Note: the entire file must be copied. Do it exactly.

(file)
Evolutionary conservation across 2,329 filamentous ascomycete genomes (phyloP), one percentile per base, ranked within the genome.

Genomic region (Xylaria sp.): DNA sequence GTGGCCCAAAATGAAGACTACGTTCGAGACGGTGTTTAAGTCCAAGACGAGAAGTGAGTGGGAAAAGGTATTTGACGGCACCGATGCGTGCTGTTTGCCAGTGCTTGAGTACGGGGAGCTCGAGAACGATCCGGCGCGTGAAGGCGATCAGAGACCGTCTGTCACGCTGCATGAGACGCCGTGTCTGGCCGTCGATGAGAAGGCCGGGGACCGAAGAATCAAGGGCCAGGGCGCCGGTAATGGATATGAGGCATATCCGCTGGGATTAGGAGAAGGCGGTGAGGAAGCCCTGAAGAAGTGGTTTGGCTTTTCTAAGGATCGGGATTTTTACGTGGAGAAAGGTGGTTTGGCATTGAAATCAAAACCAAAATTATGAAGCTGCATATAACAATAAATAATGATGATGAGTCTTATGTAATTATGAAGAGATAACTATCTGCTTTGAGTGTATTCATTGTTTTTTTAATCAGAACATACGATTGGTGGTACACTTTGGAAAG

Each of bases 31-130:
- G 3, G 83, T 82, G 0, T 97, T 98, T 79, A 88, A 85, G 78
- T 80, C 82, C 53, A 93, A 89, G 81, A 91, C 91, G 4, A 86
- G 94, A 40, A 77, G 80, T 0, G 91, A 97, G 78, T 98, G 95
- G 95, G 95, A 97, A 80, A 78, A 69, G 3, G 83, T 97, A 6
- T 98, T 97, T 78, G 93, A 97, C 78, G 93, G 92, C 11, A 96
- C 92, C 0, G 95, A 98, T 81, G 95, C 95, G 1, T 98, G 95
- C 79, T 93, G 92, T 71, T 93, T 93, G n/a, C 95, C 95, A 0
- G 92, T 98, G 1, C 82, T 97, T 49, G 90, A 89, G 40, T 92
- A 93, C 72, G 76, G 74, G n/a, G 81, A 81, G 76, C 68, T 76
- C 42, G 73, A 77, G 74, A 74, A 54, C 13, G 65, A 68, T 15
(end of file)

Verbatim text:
Evolutionary conservation across 2,329 filamentous ascomycete genomes (phyloP), one percentile per base, ranked within the genome.

Genomic region (Xylaria sp.): DNA sequence GTGGCCCAAAATGAAGACTACGTTCGAGACGGTGTTTAAGTCCAAGACGAGAAGTGAGTGGGAAAAGGTATTTGACGGCACCGATGCGTGCTGTTTGCCAGTGCTTGAGTACGGGGAGCTCGAGAACGATCCGGCGCGTGAAGGCGATCAGAGACCGTCTGTCACGCTGCATGAGACGCCGTGTCTGGCCGTCGATGAGAAGGCCGGGGACCGAAGAATCAAGGGCCAGGGCGCCGGTAATGGATATGAGGCATATCCGCTGGGATTAGGAGAAGGCGGTGAGGAAGCCCTGAAGAAGTGGTTTGGCTTTTCTAAGGATCGGGATTTTTACGTGGAGAAAGGTGGTTTGGCATTGAAATCAAAACCAAAATTATGAAGCTGCATATAACAATAAATAATGATGATGAGTCTTATGTAATTATGAAGAGATAACTATCTGCTTTGAGTGTATTCATTGTTTTTTTAATCAGAACATACGATTGGTGGTACACTTTGGAAAG

Each of bases 31-130:
- G 3, G 83, T 82, G 0, T 97, T 98, T 79, A 88, A 85, G 78
- T 80, C 82, C 53, A 93, A 89, G 81, A 91, C 91, G 4, A 86
- G 94, A 40, A 77, G 80, T 0, G 91, A 97, G 78, T 98, G 95
- G 95, G 95, A 97, A 80, A 78, A 69, G 3, G 83, T 97, A 6
- T 98, T 97, T 78, G 93, A 97, C 78, G 93, G 92, C 11, A 96
- C 92, C 0, G 95, A 98, T 81, G 95, C 95, G 1, T 98, G 95
- C 79, T 93, G 92, T 71, T 93, T 93, G n/a, C 95, C 95, A 0
- G 92, T 98, G 1, C 82, T 97, T 49, G 90, A 89, G 40, T 92
- A 93, C 72, G 76, G 74, G n/a, G 81, A 81, G 76, C 68, T 76
- C 42, G 73, A 77, G 74, A 74, A 54, C 13, G 65, A 68, T 15